Whenever I get into details about Playtime Parables, I'm always careful to give credit where credit is due.  In this case, the idea, the inspiration, yea verily the genesis of this teaching element was something called "Toybox Tales."  Toybox Tales was the brainchild of Mr. Karl Bastian, a children's pastor..  Using his incredibly diverse collection of action figures, Karl presented a lesson nearly every week to the the kids.  And then, as an added bonus, he uploaded these lessons to his website, Kidology.  And not only that, he even provided a "how to" segment.  Being a bit of an action figure collector myself, I had to give it a try.  Thus, the birth of "Playtime Parables."
(and before I go any further: if you're involved in Children's Ministry in any way, I encourage you to check into Kidology by clicking the link. It is a membership site, but there are enough free areas to give you a taste of the plethora of resources available to members.  And if you want to see the art of using toys to teach at its finest, go to Toybox Tales.)

While some of our Playtime Parables are in a digital format, I haven't had the time or ability to get them in an easy to access format.  Plus our earliest ones are on an ancient medium known as "video tape", so those aren't totally available yet either.  As soon as I get them into an easy to transfer mode, I'll either upload them or put them on a dvd for others to enjoy.

So what did we do with a typical "Playtime Parable?"  Sometimes our stories would fit the theme for that Sunday.  Sometimes it would illustrate one of the Biblical principles we were trying to get across.  Others would be adaptations of Biblical stories.  I would make a rough script (which gave me room to ad lib), then pick the "cast:" the action figures that would star in the segment (between my own purchases and the figures I got out of Happy Meals, I had quite a few).  My "stage" was a purple storage bin.  I cut out the bottom and one of the long sides, then put backdrops, furniture, or whatever I had on hand to decorate it for the story.  The camera was focused on the stage while I moved the figures and provided the dialogue (using different voices, of course).  Made sure the kids could see and hear and awaaaaayyy we go (uhhh, "away we went").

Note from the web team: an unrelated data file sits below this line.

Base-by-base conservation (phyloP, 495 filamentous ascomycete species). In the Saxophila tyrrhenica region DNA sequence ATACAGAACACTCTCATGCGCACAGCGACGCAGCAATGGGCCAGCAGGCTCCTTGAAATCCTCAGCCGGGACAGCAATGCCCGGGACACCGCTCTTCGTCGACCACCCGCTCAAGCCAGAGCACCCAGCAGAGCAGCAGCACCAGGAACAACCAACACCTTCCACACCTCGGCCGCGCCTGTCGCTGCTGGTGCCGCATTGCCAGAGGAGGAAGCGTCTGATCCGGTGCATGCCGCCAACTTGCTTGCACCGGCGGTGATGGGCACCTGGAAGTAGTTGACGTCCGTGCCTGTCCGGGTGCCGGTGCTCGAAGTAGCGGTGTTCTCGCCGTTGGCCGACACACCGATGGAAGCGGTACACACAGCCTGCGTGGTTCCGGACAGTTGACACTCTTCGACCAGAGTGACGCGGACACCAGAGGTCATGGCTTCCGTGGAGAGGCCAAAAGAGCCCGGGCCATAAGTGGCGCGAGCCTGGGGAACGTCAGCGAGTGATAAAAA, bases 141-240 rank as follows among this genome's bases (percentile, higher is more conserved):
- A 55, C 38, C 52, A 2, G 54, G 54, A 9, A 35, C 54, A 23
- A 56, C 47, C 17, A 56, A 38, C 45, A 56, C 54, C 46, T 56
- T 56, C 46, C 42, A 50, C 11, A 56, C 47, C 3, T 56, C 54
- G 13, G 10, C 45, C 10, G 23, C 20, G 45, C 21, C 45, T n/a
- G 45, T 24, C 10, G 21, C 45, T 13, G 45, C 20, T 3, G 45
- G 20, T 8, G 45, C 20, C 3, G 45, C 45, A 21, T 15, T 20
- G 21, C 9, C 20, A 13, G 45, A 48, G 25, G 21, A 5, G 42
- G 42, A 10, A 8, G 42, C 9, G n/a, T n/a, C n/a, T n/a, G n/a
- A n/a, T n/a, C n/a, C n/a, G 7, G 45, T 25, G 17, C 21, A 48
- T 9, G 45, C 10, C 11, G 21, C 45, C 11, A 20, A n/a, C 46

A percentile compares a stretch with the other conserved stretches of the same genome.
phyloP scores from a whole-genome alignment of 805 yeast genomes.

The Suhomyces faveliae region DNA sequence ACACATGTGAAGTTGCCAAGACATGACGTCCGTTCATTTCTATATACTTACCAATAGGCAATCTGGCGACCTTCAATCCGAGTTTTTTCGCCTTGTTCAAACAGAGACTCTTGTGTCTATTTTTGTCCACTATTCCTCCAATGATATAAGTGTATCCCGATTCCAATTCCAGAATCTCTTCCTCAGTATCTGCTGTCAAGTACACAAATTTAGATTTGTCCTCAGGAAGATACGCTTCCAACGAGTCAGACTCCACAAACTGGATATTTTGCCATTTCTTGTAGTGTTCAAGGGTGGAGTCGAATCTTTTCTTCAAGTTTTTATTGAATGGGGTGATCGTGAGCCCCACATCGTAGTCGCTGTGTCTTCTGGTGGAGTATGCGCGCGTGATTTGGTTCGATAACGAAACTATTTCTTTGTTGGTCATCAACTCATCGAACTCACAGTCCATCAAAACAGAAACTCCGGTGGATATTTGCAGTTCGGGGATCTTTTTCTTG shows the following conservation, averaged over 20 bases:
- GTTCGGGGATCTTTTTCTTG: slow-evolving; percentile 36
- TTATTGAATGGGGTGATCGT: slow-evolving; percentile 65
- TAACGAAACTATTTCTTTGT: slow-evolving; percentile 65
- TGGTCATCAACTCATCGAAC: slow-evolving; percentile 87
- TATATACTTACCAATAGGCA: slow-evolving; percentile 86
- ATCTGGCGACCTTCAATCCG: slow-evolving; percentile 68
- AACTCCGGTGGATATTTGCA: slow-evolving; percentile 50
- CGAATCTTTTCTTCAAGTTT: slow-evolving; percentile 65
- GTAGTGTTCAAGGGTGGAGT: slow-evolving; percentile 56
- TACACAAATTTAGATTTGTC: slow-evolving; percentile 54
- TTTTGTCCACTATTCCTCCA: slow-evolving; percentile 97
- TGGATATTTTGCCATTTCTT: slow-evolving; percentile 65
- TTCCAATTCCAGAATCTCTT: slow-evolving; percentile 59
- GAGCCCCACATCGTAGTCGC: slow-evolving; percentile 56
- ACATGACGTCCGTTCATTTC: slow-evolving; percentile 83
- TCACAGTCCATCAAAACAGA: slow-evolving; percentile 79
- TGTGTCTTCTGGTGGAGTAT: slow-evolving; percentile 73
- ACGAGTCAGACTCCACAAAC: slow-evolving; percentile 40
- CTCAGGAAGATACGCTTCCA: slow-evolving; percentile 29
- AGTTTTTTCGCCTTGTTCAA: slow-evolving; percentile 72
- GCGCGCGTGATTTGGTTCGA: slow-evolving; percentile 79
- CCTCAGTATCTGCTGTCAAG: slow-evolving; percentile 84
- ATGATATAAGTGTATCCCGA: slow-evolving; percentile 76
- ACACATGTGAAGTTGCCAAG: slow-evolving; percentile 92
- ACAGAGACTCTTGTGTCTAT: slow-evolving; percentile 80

So what kind of stories did we do?  Here's a sampling:
  • Spider Man learns that Jesus is not only real, He alone is more powerful than any imaginary character.
  • The crew of the Starship Enterprise learns how to be thankful.
  • Little duplo/lego characters want to join a club, but have to be slimed first.  They find out they already meet the requirements and so sliming is unnecessary (we could actually show the sliming, as opposed to acting out the Gentiles being compelled to be circumcised!)
  • A multi part series that crossed over Dorothy from the Wizard of Oz with the Chronicles of Narnia, the Pirates Who Don't Do Anything (from Veggie Tales), and a couple of other universes.  Faith, courage, and dependence on the Lord were taught.
  • A retelling of the life and ministry of Elijah, featuring the characters from the GI Joe movie.
  • The familiar Christmas story about the little boy whose birthday is trumped by a celebrity (in this case, Iron Man); and the parallel of Santa upstaging a Christmas celebration.  This one was so popular, we repeated it a few years later.
"Isn't this a little trivial?" some might say.  Maybe, but some of Jesus' parables seemed to present some strange situations, like trees that grow at an phenomenal rate and becomes a haven for birds, or two blind men trying to lead each other around, with both ending up in a ditch ("how mean!" some would say). Some people "got it" and some people didn't. 

A Playtime Parables (or Toybox Tale, or whatever it may be called) is simply a tool.  It's not the centerpiece, I don't build the lesson on the presentation.  It's a short illustration using items that some of the kids probably have in their bedrooms.  I had a kid tell me once that he went home and began acting out his own Bible story using his action figures. And that blessed my heart.

Take advantage of the tools at your, funny skits, video...whatever you can use to fire up the delight of children and point them to the things of God!